Interview with American author Dr. Laurence Brown

A graduate of Cornell University, Brown University Medical School and George Washington University Hospital residency program, Laurence B. Brown is an ophthalmic surgeon, a retired Air Force officer, the medical director and chief ophthalmologist of a major eye center in the Middle East. The author of four books of comparative religion, he is also an ordained interfaith minister with a passion for writing reality-based fiction. His book The Eighth Scroll is an international bestseller

By Umm Zakiyyah 

Q: Please tell us a little bit about your experiences as a youth growing up in America and how these experiences shaped your original concept of God and religion.

A: I was raised without a religion. My parents were non-practicing Christians, but in fact it seemed to me that my father was pretty much atheist. I remained atheist into my 30s, and I did not recognize God until after my second daughter was born. Many people think that I was Christian before I converted to Islam, but this is not true. What is true is that I tried very hard to become Christian once I started to believe in God. However, there was too much hypocrisy in Christianity for me to ever accept the religion as a whole. When I learned about Islam, this was the first and only religion that answered all my questions and made sense of the continuity in the chain of revelation. 

Q: In an episode from The Deen Show, maashaAllah, you shared a remarkable story about how the birth of your daughter was instrumental in guiding you to believing in Allah.  Briefly, please share with us this story.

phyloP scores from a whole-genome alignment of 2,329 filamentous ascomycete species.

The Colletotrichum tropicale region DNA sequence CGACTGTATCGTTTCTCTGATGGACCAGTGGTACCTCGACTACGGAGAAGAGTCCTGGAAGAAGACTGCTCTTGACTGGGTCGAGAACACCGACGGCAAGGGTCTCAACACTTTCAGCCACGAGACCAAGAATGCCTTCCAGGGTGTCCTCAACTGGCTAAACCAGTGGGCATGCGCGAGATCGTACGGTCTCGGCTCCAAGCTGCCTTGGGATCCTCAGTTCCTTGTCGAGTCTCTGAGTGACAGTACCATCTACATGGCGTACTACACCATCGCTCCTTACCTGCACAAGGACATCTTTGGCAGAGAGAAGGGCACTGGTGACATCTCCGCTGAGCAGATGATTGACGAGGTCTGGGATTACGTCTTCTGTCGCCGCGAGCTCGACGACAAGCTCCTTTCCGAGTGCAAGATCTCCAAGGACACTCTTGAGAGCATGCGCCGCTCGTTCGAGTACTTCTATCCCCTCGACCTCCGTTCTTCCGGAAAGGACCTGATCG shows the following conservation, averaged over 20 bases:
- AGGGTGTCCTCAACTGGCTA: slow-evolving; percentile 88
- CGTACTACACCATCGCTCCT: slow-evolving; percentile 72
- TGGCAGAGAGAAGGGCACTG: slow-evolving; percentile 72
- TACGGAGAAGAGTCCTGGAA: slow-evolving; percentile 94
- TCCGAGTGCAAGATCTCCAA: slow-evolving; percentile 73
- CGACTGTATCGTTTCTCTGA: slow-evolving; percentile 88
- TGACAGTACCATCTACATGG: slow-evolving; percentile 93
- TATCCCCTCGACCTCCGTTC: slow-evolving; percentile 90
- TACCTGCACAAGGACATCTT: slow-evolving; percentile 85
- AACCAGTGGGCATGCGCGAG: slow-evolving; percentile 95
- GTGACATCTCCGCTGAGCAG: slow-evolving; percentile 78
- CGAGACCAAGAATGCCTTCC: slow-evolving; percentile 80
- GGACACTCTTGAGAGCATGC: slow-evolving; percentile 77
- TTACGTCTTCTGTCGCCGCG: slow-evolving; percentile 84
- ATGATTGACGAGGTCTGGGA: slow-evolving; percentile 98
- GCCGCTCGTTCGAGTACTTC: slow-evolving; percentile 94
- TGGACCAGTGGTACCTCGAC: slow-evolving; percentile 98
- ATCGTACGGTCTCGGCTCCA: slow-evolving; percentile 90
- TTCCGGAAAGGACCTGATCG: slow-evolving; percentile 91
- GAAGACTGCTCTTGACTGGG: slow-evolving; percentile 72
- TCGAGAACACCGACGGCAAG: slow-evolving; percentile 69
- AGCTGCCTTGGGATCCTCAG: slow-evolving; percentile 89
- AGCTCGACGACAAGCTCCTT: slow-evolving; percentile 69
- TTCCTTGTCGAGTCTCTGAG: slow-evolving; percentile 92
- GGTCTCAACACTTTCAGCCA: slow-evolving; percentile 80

A: When my second daughter was born, I was still an atheist. Hannah was born with a problem near her heart, and she was not expected to survive. This was the first time in my life that I ever really prayed. Being an atheist, I did not know if God really was there, but if He was, I told Him that if He saved my daughter, and then guided me to the religion that was most pleasing to Him, then I would follow. Within 20 minutes, the doctors told me my daughter would be fine, and she went on to become a perfectly normal child, without needing surgery or medicine. I realized that God had made good on His part of the bargain, now I had to make good on mine. After five years of searching Judaism and Christianity, I learned about Islam, and this answered all of my questions about God and religion. It was then that I became Muslim. 

Q: What event(s) finally convinced you that Islam was the true religion? 

A: I had studied Judaism and Christianity to the point that I shared certain core beliefs, such as belief in God and His messengers, but at the same time I saw the deficiencies of these religions. Only when I learned about Islam did I find a religion that was wholly consistent, that resolved my doubts, and that answered all of my questions. 

Q: What advice would you give to Muslims who are doubting their faith or struggling to hold on to Islam?